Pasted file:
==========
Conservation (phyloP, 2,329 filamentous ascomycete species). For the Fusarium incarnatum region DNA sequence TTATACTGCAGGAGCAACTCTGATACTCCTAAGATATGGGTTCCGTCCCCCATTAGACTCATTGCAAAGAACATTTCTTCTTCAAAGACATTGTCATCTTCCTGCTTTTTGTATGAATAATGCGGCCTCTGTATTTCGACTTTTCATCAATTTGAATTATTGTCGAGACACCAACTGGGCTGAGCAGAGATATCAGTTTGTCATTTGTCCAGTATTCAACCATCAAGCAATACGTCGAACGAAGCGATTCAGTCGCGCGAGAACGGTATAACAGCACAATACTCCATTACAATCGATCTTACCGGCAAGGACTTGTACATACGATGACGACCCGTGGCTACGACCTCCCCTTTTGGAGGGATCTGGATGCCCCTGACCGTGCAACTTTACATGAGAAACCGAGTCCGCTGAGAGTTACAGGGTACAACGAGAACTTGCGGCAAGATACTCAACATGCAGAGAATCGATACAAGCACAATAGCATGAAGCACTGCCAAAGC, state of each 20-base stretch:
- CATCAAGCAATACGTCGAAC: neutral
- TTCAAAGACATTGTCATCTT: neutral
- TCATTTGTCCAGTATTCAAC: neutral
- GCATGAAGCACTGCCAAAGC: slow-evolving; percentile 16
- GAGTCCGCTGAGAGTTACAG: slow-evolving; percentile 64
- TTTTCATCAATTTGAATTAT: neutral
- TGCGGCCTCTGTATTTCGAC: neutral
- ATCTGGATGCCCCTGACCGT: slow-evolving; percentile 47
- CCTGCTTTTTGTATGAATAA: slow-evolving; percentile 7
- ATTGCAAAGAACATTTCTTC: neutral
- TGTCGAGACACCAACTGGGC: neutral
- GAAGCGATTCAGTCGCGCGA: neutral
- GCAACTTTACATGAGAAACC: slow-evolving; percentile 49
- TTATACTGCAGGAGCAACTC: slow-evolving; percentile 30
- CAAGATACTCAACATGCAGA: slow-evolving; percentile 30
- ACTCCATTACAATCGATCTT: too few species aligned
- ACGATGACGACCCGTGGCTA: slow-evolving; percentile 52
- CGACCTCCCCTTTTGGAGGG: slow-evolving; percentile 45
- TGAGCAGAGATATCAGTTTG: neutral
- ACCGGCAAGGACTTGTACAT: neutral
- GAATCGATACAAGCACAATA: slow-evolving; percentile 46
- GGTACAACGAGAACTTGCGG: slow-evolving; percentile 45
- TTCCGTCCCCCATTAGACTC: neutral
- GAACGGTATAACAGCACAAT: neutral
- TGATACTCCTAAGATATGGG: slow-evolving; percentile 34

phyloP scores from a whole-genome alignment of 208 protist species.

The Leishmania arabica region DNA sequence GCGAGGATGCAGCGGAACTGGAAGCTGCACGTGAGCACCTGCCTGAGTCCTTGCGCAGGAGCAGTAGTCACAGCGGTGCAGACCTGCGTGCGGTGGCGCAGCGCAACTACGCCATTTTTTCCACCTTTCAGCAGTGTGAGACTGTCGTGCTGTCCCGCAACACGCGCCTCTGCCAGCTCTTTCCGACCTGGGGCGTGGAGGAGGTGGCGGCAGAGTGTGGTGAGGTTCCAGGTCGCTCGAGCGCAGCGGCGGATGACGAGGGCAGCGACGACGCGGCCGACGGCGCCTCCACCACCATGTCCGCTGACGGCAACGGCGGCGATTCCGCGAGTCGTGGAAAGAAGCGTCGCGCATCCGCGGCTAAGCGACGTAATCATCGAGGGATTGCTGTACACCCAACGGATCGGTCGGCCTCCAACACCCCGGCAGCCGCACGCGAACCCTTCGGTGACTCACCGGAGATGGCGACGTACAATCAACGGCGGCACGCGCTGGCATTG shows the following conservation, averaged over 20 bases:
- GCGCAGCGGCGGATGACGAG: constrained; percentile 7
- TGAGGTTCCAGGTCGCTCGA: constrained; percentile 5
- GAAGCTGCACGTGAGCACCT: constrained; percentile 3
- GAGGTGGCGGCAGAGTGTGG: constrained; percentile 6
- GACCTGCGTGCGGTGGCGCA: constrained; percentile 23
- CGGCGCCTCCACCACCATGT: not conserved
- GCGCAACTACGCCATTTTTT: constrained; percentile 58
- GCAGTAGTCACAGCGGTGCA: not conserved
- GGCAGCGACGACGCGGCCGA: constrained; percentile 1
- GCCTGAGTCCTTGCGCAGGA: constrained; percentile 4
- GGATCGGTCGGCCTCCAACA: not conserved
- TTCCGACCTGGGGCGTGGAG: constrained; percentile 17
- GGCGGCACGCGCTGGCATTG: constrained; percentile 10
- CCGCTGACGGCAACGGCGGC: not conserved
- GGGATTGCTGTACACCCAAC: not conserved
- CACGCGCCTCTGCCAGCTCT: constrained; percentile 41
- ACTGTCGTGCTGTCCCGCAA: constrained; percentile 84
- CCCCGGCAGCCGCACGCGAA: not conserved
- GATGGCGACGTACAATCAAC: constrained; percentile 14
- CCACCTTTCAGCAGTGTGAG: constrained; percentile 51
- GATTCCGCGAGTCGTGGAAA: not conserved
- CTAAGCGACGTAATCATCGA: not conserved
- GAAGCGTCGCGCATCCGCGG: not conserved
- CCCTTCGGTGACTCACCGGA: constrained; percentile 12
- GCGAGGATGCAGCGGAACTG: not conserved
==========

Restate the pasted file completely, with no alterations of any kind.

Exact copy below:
Conservation (phyloP, 2,329 filamentous ascomycete species). For the Fusarium incarnatum region DNA sequence TTATACTGCAGGAGCAACTCTGATACTCCTAAGATATGGGTTCCGTCCCCCATTAGACTCATTGCAAAGAACATTTCTTCTTCAAAGACATTGTCATCTTCCTGCTTTTTGTATGAATAATGCGGCCTCTGTATTTCGACTTTTCATCAATTTGAATTATTGTCGAGACACCAACTGGGCTGAGCAGAGATATCAGTTTGTCATTTGTCCAGTATTCAACCATCAAGCAATACGTCGAACGAAGCGATTCAGTCGCGCGAGAACGGTATAACAGCACAATACTCCATTACAATCGATCTTACCGGCAAGGACTTGTACATACGATGACGACCCGTGGCTACGACCTCCCCTTTTGGAGGGATCTGGATGCCCCTGACCGTGCAACTTTACATGAGAAACCGAGTCCGCTGAGAGTTACAGGGTACAACGAGAACTTGCGGCAAGATACTCAACATGCAGAGAATCGATACAAGCACAATAGCATGAAGCACTGCCAAAGC, state of each 20-base stretch:
- CATCAAGCAATACGTCGAAC: neutral
- TTCAAAGACATTGTCATCTT: neutral
- TCATTTGTCCAGTATTCAAC: neutral
- GCATGAAGCACTGCCAAAGC: slow-evolving; percentile 16
- GAGTCCGCTGAGAGTTACAG: slow-evolving; percentile 64
- TTTTCATCAATTTGAATTAT: neutral
- TGCGGCCTCTGTATTTCGAC: neutral
- ATCTGGATGCCCCTGACCGT: slow-evolving; percentile 47
- CCTGCTTTTTGTATGAATAA: slow-evolving; percentile 7
- ATTGCAAAGAACATTTCTTC: neutral
- TGTCGAGACACCAACTGGGC: neutral
- GAAGCGATTCAGTCGCGCGA: neutral
- GCAACTTTACATGAGAAACC: slow-evolving; percentile 49
- TTATACTGCAGGAGCAACTC: slow-evolving; percentile 30
- CAAGATACTCAACATGCAGA: slow-evolving; percentile 30
- ACTCCATTACAATCGATCTT: too few species aligned
- ACGATGACGACCCGTGGCTA: slow-evolving; percentile 52
- CGACCTCCCCTTTTGGAGGG: slow-evolving; percentile 45
- TGAGCAGAGATATCAGTTTG: neutral
- ACCGGCAAGGACTTGTACAT: neutral
- GAATCGATACAAGCACAATA: slow-evolving; percentile 46
- GGTACAACGAGAACTTGCGG: slow-evolving; percentile 45
- TTCCGTCCCCCATTAGACTC: neutral
- GAACGGTATAACAGCACAAT: neutral
- TGATACTCCTAAGATATGGG: slow-evolving; percentile 34

phyloP scores from a whole-genome alignment of 208 protist species.

The Leishmania arabica region DNA sequence GCGAGGATGCAGCGGAACTGGAAGCTGCACGTGAGCACCTGCCTGAGTCCTTGCGCAGGAGCAGTAGTCACAGCGGTGCAGACCTGCGTGCGGTGGCGCAGCGCAACTACGCCATTTTTTCCACCTTTCAGCAGTGTGAGACTGTCGTGCTGTCCCGCAACACGCGCCTCTGCCAGCTCTTTCCGACCTGGGGCGTGGAGGAGGTGGCGGCAGAGTGTGGTGAGGTTCCAGGTCGCTCGAGCGCAGCGGCGGATGACGAGGGCAGCGACGACGCGGCCGACGGCGCCTCCACCACCATGTCCGCTGACGGCAACGGCGGCGATTCCGCGAGTCGTGGAAAGAAGCGTCGCGCATCCGCGGCTAAGCGACGTAATCATCGAGGGATTGCTGTACACCCAACGGATCGGTCGGCCTCCAACACCCCGGCAGCCGCACGCGAACCCTTCGGTGACTCACCGGAGATGGCGACGTACAATCAACGGCGGCACGCGCTGGCATTG shows the following conservation, averaged over 20 bases:
- GCGCAGCGGCGGATGACGAG: constrained; percentile 7
- TGAGGTTCCAGGTCGCTCGA: constrained; percentile 5
- GAAGCTGCACGTGAGCACCT: constrained; percentile 3
- GAGGTGGCGGCAGAGTGTGG: constrained; percentile 6
- GACCTGCGTGCGGTGGCGCA: constrained; percentile 23
- CGGCGCCTCCACCACCATGT: not conserved
- GCGCAACTACGCCATTTTTT: constrained; percentile 58
- GCAGTAGTCACAGCGGTGCA: not conserved
- GGCAGCGACGACGCGGCCGA: constrained; percentile 1
- GCCTGAGTCCTTGCGCAGGA: constrained; percentile 4
- GGATCGGTCGGCCTCCAACA: not conserved
- TTCCGACCTGGGGCGTGGAG: constrained; percentile 17
- GGCGGCACGCGCTGGCATTG: constrained; percentile 10
- CCGCTGACGGCAACGGCGGC: not conserved
- GGGATTGCTGTACACCCAAC: not conserved
- CACGCGCCTCTGCCAGCTCT: constrained; percentile 41
- ACTGTCGTGCTGTCCCGCAA: constrained; percentile 84
- CCCCGGCAGCCGCACGCGAA: not conserved
- GATGGCGACGTACAATCAAC: constrained; percentile 14
- CCACCTTTCAGCAGTGTGAG: constrained; percentile 51
- GATTCCGCGAGTCGTGGAAA: not conserved
- CTAAGCGACGTAATCATCGA: not conserved
- GAAGCGTCGCGCATCCGCGG: not conserved
- CCCTTCGGTGACTCACCGGA: constrained; percentile 12
- GCGAGGATGCAGCGGAACTG: not conserved